Sold Pens Archive

Keystone Set   

1930s

Keystone was one of many names used by Kahn Manufacturing for its 1930s third tier pens. This early 1930s pen capped length is only 3 3/4” from base to ringtop. It is in almost unused condition, in red celluloid with grey pearlescent chunks in the celluloid. The chrome, including the ringtop, is all in excellent condition. The ringtop is secure, and would look equally nice hanging from gold or satin. Its tiny gold nib writes a surprisingly wet, full medium line. The matching pencil, which is of standard length, works well with 0.9mm lead. Its trim is equally clean.

Price: $49

Lamy 47 Ratio

1960s

The Ratio was a sub-model of Lamy’s 47 line, which was available throughout the 1960s and 1970s, a very well-made school pen. This pen, 13cm long and in dark blue, is largely of injected-molded plastic with a steel cap. Like many German pens, it is a piston filler, and a very efficient one at that. The nib is original, of gold, and writes a fine line. It has a subtle inscription.

Price: $45 $36

Mabie Todd Swan

pre-1920

Delightful little gold-plated eyedropper, from pre-1920 American Mabie Todd. This is a lady’s pen with its small profile, fully flexible 2 nib, and absence of a clip or ringtop. From my personal collection.

Price: $95

Marathon Student

1920s

Made of thick green early celluloid, it has a deep imprint in white that says “The Student”, and “Marathon Fountain Pen Co, New York USA” surrounded by typical 1920s flourishes. It has a translucent smoke color plug in the top of the cap and its nib writes a wet fine/medium line.

 

Price: $90

Matador Click 020

early 1950s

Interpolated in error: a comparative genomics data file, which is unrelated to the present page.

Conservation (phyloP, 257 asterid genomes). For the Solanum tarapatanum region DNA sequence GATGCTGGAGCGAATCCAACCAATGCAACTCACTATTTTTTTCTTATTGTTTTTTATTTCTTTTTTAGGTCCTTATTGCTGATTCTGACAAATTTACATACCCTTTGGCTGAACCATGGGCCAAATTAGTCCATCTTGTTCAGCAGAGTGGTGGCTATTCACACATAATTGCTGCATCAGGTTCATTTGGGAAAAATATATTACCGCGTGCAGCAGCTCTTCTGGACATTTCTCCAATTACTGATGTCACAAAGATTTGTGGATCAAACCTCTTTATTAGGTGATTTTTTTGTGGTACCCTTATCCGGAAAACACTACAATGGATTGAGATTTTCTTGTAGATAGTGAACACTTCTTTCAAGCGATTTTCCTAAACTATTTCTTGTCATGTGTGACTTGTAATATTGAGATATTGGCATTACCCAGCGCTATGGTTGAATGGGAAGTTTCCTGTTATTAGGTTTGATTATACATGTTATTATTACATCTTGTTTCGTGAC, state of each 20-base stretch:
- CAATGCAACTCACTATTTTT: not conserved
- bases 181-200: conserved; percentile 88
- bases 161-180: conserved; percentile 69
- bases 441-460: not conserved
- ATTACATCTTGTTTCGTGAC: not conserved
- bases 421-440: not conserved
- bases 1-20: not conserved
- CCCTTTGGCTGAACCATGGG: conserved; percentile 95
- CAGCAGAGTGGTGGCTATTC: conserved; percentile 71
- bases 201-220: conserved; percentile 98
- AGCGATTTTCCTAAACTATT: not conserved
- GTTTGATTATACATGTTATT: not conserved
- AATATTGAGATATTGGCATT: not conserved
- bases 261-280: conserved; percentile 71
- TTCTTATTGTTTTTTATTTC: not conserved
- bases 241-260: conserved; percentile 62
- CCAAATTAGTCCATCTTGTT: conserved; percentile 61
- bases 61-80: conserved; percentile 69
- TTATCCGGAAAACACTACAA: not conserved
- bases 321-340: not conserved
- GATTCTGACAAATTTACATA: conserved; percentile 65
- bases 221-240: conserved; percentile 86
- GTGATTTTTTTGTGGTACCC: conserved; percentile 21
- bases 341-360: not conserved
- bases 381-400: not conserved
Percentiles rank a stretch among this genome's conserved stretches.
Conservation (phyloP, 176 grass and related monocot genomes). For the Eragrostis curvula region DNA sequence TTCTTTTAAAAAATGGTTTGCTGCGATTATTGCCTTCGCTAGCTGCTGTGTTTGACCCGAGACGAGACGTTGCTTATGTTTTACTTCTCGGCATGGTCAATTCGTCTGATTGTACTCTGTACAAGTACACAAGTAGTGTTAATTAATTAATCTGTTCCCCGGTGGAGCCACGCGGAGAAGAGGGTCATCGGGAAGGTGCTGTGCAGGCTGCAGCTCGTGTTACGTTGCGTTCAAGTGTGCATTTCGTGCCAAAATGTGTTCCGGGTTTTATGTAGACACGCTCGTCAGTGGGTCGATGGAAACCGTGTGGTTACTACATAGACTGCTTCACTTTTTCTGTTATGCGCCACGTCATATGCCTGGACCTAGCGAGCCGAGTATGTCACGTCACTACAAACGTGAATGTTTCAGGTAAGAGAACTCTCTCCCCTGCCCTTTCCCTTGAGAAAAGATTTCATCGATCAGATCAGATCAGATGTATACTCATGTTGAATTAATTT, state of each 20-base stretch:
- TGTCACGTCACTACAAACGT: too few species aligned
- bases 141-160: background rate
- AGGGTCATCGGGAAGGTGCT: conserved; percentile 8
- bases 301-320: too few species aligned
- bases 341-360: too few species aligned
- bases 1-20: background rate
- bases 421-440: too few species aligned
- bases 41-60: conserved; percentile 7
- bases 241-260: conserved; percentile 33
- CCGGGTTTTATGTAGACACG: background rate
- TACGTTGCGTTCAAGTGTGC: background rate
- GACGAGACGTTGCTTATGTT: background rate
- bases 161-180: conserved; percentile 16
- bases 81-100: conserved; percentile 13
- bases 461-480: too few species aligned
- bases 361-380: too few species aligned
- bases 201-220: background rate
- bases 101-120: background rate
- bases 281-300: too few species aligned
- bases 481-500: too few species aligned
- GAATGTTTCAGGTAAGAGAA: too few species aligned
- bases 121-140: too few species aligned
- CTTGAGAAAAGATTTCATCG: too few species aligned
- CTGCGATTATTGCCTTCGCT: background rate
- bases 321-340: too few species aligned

Manufactured by Siebert & Loewen, probably from the early 1950s, in black resin, a piston filler. What makes this pen outstanding is an amazing, super-smooth BB oblique nib.

Price: $89

Meteore 807

late 1940s

One of Météore’s first post-WWII models, 5 1/8” long, black celluloid with metallic brown flecks and multi-colored patterning, and black crowns on both barrel and cap. It has gold-plated trim, including a slim lever, necktie clip, and dual cap rings. The nib, an Edacoto, is appropriate for this pen, if not its original. As with many Edacotos, it is a fine flex. There are no noticeable scratches or nicks, but close inspection will reveal the slightest bit of swelling in the barrel and celluloid separation in the cap.

Price: $52

Moore L-92

1920s

Among the best early fountain pens, the 1920s were Moore’s best years. This pen is in black hard rubber, with vertical black chasing. The imprint is deep and complete. The nib is believed to be a full flexible, and is marked “The Moore Pen 2”.

Price: $105

No-Name “Italian”

1950s

No-Name pens are always a bit mysterious and idiosyncratic, because their brandless anonymity makes the owner understand them as they are, without the expectation and knowledge that comes with brand identification. This pen is probably of 1950s European origin, because it is a piston filler, the nib has some flex and somehow feels Italian, simply like many 1950s pens I’ve seen. It is 12.9 cm long capped, and 11.9 cm uncapped, injection molded of a high quality plastic or resin, with a Vacumatic-like striped pattern in black and green.

Price: $55

No-Name “Mustard”

1930s

This No-Name has a typical 1930s lower tier appearance, in mustard yellow celluloid with brown and red streaks. The pen is only marked with a single scratch in each end disk, and its chromed trim is clean and untarnished. It writes wonderfully, with a soft, wet medium nib.

Price: $87

No-Name “Silver”

late 1920s

A NoName mystery…a fine pen made of 900 grade “coin” silver that has a Deco feel, probably late 1920s-early 1930s, unknown origin. The barrel and cap are in an engraved pattern that appears to be similar to chainmail; much enlarged (see photo) one can see that it is touching ovals. The clip is riveted, a clue to its age. The silver is in excellent condition, without dents or blemish. This is a button-filler, with a strong button. The section is in black celluloid, with a christmas tree feed. The pen is 12cm long capped, and it posts to 15.4cm. The nib is a fine with some flex. It is marked “Platinor”, a term that does not appear to have history in pen use. It is also marked “Iridium”. This is a special pen that can be used steadily and will be a treasure in a silver collection.

Price: $140